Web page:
December 21, 2005
A casino construction
boom is quietly gathering on the Mississippi Gulf Coast to
take advantage of the state's post-Katrina relaxation of siting
rules that had restricted coastal casinos to floating locations.
to see Las Vegas style hotels," says Beverly Martin,
executive director of the Mississippi Casino Operators Association.
She says many new mega structures should emerge within the
next five years, with some existing properties also planning
to add 20,000 to 90,000 sq ft of retail space. Even though
most owners have not announced plans, Martin says they are
already in contact with architects and engineers as they prepare
to move ashore.
Haley Barbour signed a law October 31 allowing casinos on
the Gulf of Mexico to be built up to 800 ft inland. The move
is expected to impact the coast from Biloxi to Gulfport. The
mayor of Biloxi has predicted that city could have 15 to 20
casinos in the next three to five years, says spokesman Vincent
Creel. The city, which already has nine casinos, expects to
see an investment in that period that will far exceed the
$5 billion spent over the previous 13 years, he says.
The move should
also spark increased tourism as developers build more luxurious,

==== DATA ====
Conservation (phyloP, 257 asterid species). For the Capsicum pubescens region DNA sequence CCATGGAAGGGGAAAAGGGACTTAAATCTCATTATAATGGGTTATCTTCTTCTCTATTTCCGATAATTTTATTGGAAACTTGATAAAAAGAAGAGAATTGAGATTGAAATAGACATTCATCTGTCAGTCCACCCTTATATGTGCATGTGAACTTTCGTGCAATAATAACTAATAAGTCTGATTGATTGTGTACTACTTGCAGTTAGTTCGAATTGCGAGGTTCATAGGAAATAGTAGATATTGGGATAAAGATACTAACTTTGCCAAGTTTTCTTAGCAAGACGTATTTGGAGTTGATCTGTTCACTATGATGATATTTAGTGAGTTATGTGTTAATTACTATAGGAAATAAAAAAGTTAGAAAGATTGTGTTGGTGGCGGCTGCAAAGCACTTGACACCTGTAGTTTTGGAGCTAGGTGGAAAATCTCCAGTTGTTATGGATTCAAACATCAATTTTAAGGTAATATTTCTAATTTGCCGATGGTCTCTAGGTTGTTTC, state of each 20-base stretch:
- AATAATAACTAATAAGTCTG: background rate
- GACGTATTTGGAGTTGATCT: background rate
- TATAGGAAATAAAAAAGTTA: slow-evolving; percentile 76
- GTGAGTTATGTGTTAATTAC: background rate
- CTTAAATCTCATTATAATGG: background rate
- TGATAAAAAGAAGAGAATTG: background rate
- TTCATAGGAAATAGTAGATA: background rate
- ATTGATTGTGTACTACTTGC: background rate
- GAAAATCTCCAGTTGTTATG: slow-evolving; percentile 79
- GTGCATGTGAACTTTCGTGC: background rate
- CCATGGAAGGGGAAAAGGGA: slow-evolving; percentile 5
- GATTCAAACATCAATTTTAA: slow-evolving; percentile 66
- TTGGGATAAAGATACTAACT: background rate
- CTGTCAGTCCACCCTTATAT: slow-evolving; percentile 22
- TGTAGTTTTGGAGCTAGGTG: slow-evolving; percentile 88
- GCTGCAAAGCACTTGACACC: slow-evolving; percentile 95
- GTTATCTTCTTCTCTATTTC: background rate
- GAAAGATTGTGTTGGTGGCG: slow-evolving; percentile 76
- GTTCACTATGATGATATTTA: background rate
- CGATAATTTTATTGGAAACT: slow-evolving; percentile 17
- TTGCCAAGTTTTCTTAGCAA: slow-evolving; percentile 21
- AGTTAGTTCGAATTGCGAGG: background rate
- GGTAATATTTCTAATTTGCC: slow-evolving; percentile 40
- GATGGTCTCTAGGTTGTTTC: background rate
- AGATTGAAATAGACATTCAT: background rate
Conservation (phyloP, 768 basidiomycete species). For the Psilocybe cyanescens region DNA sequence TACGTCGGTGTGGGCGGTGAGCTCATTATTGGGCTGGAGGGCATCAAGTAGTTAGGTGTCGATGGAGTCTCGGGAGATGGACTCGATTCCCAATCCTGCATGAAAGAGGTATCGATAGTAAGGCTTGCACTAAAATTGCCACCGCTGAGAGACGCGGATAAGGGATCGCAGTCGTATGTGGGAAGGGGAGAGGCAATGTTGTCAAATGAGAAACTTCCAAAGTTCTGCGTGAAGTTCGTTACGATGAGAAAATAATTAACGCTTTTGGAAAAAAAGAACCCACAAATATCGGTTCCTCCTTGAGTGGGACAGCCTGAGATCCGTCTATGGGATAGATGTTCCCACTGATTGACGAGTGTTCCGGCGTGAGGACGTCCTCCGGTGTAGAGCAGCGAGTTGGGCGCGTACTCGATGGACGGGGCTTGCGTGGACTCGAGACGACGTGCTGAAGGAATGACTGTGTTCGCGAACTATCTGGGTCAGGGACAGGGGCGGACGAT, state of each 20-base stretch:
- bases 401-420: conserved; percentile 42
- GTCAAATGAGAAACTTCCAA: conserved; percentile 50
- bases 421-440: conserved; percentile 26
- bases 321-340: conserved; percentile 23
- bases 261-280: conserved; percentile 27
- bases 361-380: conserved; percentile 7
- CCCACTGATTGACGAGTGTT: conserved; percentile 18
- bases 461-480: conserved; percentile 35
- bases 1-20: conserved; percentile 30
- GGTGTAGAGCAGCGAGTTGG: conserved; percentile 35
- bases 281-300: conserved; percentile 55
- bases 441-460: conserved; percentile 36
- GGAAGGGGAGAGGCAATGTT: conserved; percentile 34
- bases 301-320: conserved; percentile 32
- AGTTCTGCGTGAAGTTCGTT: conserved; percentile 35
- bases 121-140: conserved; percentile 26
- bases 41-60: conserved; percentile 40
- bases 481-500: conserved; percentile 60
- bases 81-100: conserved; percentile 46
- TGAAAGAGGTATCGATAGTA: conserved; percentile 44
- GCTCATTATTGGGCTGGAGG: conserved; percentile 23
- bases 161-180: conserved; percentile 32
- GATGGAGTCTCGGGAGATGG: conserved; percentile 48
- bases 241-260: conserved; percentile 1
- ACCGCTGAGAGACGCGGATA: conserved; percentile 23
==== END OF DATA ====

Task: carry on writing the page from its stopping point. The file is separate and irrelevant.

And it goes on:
family-friendly facil-ities to replace the casino barges and
adjoined hotels, says Creel.
One proposed resort coming together is owned by Landry's
Restaurants, Houston, which also owns the Golden Nugget in
Las Vegas. The company is planning to build a $500-million
resort in Biloxi, with retail and meeting space, restaurants
and amusement rides, says Martin. It is acquiring land from
the many residents who lost homes or who would rather sell
and relocate than rebuild, Martin says. "Several of the
homeowners have pooled their resources to sell a land block,"
"Ultimately all of the casinos will move on land for
competitive reasons," says Rick Quinn, CEO of Copa Casino
in Gulfport. As casinos move on land, competition will limit
the construction of "minor players," says Quinn.
The Copa Casino is primed to begin building an onshore casino
reported to be valued at "several hundred million dollars,"
says Quinn. He says it is awaiting approval of the Mississippi
State Port, which owns the land. He says the new Copa will
be in operation within 18 months of port approval, which he
expects to come in the next three months.
The Silver Slipper, Bay St. Louis, a total loss after Katrina,
also expects a fast turnaround. The casino was in the process
of moving to Lakeshore, Miss., from Biloxi before Katrina.
"We took all of the drawings and scrapped them to be
a 100% land-based site," says John Ferrucci, general
manager and COO of the Silver Slipper.
He says construction will begin Dec. 15 on the casino and
parking structure. They are scheduled to be completed quickly,
in September 2006. "The key is to get the casino open
and cash flowing," says Ferrucci.
The Silver Slipper expects to complete its hotel by September
2007 and attached condominiums by September 2008, he says.
Boggs and Poole Contracting Group, Bossier City, La., is general
contractor for the casino.